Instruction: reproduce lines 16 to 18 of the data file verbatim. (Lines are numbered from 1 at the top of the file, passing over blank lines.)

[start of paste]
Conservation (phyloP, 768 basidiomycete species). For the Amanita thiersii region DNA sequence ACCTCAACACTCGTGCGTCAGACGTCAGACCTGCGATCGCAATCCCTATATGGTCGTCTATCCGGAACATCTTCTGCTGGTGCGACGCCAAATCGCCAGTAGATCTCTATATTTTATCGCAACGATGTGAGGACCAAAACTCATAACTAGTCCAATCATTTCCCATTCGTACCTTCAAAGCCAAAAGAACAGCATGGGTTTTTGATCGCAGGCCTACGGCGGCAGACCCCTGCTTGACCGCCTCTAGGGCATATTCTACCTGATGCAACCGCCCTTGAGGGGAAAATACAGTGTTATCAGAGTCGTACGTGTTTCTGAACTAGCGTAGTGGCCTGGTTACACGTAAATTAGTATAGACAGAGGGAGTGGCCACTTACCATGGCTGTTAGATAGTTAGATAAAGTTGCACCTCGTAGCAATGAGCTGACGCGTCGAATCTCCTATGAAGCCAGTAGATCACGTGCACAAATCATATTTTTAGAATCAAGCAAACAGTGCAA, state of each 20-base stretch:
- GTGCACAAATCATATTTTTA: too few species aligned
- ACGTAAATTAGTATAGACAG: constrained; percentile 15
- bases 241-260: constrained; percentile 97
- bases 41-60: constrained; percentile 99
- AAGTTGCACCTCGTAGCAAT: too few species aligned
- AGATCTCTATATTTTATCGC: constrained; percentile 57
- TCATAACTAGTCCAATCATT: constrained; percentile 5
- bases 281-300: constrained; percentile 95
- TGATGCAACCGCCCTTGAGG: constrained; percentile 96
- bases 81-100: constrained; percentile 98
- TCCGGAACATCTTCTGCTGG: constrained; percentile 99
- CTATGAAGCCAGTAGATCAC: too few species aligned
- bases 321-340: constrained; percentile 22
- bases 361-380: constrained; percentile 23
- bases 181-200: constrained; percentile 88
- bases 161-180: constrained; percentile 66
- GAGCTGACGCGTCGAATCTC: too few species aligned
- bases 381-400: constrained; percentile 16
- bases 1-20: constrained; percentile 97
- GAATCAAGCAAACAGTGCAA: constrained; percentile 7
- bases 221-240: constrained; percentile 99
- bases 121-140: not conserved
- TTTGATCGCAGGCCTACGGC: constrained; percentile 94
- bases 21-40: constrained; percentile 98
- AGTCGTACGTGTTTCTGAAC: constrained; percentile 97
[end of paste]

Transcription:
- bases 181-200: constrained; percentile 88
- bases 161-180: constrained; percentile 66
- GAGCTGACGCGTCGAATCTC: too few species aligned